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|Art and Craft: Polyrhythms Presents the Art Hoyle Quintet on Sunday, January 18|
|Music - Feature Stories|
|Written by Mike Schulz|
|Friday, 09 January 2009 17:43|
Born in Mississippi, veteran jazz trumpeter Art Hoyle was raised in Oklahoma in the early 1930s, and says that jazz "was just an inevitable part of the black community when I was growing up. You heard it everywhere - jazz and blues, and gospel music, of course. It was just part of everyday living."
It became a much bigger part for Hoyle, though, on his eighth birthday, when the young man received his first trumpet - a gift he'd long been longing for. "I was overjoyed," says Hoyle, recalling that before he turned eight, "My mother took graduate courses at Lexington University in Oklahoma in order to qualify to teach in that state, and I picked up a trumpet in the band room one day and played some notes.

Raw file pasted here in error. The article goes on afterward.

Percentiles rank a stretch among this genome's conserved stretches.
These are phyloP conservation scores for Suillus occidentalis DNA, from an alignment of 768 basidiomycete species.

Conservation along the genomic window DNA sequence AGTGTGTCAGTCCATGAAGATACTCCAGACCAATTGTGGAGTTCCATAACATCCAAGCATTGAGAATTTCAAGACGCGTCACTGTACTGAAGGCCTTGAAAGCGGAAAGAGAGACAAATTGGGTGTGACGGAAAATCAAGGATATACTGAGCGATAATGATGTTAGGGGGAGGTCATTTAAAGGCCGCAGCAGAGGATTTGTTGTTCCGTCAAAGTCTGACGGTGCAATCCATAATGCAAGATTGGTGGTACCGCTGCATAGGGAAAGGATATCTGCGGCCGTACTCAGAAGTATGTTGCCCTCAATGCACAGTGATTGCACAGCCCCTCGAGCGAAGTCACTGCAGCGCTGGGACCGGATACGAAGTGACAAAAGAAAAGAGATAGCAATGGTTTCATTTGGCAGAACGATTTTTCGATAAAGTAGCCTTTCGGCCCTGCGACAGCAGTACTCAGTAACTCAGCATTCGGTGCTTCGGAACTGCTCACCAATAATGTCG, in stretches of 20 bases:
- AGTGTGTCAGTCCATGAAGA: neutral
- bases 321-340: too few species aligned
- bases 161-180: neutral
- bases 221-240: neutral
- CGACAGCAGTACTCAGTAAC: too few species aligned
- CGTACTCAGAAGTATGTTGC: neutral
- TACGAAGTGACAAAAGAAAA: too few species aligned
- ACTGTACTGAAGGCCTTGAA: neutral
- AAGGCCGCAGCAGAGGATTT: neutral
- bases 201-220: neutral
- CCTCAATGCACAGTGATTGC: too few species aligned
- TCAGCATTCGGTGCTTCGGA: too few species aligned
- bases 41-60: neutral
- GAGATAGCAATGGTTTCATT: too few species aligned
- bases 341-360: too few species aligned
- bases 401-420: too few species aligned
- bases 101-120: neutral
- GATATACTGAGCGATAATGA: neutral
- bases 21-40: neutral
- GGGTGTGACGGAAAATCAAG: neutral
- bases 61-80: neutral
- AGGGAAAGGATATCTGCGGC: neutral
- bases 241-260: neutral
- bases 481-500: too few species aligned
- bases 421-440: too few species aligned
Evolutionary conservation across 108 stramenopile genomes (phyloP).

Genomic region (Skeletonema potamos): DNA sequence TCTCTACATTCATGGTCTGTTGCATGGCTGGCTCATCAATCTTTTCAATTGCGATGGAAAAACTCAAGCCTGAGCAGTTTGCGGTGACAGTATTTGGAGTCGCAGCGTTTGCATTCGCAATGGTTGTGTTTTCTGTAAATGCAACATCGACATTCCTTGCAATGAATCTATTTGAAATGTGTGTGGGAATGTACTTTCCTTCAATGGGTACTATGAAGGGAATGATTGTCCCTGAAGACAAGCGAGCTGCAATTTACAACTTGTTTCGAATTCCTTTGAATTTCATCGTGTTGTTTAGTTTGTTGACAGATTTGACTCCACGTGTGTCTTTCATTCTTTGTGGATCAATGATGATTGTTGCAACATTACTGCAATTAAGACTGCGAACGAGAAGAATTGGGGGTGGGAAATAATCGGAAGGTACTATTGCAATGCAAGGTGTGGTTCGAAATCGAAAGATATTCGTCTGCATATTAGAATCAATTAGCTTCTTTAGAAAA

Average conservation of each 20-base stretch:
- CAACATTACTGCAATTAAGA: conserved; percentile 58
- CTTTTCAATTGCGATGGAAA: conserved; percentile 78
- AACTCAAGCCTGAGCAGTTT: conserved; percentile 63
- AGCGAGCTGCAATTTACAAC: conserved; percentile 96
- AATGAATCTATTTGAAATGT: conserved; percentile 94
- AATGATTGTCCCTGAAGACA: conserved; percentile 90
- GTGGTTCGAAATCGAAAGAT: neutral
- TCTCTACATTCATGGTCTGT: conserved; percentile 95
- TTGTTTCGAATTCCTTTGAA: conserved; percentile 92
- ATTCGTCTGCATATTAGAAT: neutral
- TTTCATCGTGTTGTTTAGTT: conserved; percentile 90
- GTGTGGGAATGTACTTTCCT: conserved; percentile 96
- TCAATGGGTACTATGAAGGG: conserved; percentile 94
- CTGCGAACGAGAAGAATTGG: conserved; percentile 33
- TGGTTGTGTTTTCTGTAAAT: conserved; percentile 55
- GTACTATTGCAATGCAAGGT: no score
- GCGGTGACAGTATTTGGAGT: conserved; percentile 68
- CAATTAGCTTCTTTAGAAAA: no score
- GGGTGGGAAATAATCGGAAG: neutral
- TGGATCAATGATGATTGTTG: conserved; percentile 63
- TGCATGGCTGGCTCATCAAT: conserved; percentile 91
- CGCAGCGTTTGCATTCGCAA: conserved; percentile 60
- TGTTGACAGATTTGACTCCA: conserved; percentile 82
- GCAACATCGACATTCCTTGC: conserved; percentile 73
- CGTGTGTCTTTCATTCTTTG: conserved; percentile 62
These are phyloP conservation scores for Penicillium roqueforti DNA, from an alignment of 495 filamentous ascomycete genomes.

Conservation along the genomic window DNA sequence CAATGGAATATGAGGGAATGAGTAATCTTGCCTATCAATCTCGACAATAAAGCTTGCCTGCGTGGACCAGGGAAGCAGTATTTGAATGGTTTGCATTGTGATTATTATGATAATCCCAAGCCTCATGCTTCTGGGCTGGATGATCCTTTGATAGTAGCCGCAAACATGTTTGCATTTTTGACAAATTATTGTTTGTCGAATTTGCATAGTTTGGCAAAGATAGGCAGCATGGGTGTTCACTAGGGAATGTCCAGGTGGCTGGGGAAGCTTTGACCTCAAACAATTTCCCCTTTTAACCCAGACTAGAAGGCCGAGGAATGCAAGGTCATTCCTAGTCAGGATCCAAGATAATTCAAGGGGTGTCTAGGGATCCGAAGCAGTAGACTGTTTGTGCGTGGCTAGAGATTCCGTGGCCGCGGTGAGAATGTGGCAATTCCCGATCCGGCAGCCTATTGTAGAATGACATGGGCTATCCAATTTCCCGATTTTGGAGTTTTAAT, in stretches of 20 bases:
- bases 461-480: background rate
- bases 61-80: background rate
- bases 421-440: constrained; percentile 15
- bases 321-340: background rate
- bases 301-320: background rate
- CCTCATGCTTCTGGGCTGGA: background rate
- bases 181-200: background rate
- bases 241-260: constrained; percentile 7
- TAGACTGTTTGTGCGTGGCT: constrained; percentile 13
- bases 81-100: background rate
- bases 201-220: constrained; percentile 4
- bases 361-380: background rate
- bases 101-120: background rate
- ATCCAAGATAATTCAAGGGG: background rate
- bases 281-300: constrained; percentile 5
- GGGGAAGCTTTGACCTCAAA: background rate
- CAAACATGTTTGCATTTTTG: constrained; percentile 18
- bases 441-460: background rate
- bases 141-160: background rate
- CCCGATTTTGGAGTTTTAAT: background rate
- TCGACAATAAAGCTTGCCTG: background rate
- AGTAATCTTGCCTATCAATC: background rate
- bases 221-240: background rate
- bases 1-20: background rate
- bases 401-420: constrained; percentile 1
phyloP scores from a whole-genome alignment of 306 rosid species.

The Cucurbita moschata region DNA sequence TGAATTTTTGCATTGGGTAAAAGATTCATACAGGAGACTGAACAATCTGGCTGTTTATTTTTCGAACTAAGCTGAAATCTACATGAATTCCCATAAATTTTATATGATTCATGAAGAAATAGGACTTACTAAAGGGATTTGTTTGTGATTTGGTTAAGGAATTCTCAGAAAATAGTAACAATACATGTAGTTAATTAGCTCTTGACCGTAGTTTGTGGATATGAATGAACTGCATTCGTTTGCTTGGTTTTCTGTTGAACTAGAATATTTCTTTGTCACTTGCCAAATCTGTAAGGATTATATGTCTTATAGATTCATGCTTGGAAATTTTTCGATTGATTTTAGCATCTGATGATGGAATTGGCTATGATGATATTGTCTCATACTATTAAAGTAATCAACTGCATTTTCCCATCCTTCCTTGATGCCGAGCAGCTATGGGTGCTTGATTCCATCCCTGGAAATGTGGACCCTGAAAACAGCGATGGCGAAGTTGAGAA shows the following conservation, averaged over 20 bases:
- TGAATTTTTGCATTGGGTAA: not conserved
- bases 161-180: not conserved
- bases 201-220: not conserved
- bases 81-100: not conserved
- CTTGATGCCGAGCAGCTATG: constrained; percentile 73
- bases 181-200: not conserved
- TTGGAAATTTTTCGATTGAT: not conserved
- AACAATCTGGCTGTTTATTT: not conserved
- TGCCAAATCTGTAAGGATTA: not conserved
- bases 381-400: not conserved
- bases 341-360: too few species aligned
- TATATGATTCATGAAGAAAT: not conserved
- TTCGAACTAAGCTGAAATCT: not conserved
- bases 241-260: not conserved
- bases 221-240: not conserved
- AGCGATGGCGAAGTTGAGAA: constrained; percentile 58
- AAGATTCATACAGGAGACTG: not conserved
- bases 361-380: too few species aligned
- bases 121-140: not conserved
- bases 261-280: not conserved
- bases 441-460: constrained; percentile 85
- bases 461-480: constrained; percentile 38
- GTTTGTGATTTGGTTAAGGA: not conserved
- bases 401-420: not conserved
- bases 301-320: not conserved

"Everyone was astounded at what I could do," he says with a laugh, "and I enjoyed the attention, so I decided I wanted to play the trumpet."
Seven decades later, Hoyle continues to enjoy attention for his talents as a trumpet player, and audiences continue to be astounded. Headlining the River Music Experience's monthly Third Sunday Jazz Matinée & Workshop Series on January 18, Hoyle and his Gary, Indiana-based ensemble - The Art Hoyle Quintet - will present a 3 p.m. children's workshop and 6 p.m. concert; the Davenport venue marks Hoyle's next stop in a lifelong tour that has included treks to Europe and North Africa, engagements in New York, Hollywood, and Las Vegas, employment with CBS, and gigs opposite some of the world's most famous jazz artists.
During our recent phone interview, Hoyle admits that he doesn't recollect what, beyond the attention, first attracted him to the trumpet. "I don't know where that came from," he says. "My mother's brothers played coronet, but I didn't know about that 'til much later."
Yet after his family moved to Gary in 1942, Hoyle became convinced that he could earn his living as a musician; having been taught to read music by his mother, he was, at the age of 15, already playing the trumpet for area clubs and ballrooms. "It was during World War II," Hoyle says, "and most of the musicians had gone off to war. So those of us who could read music were able to play.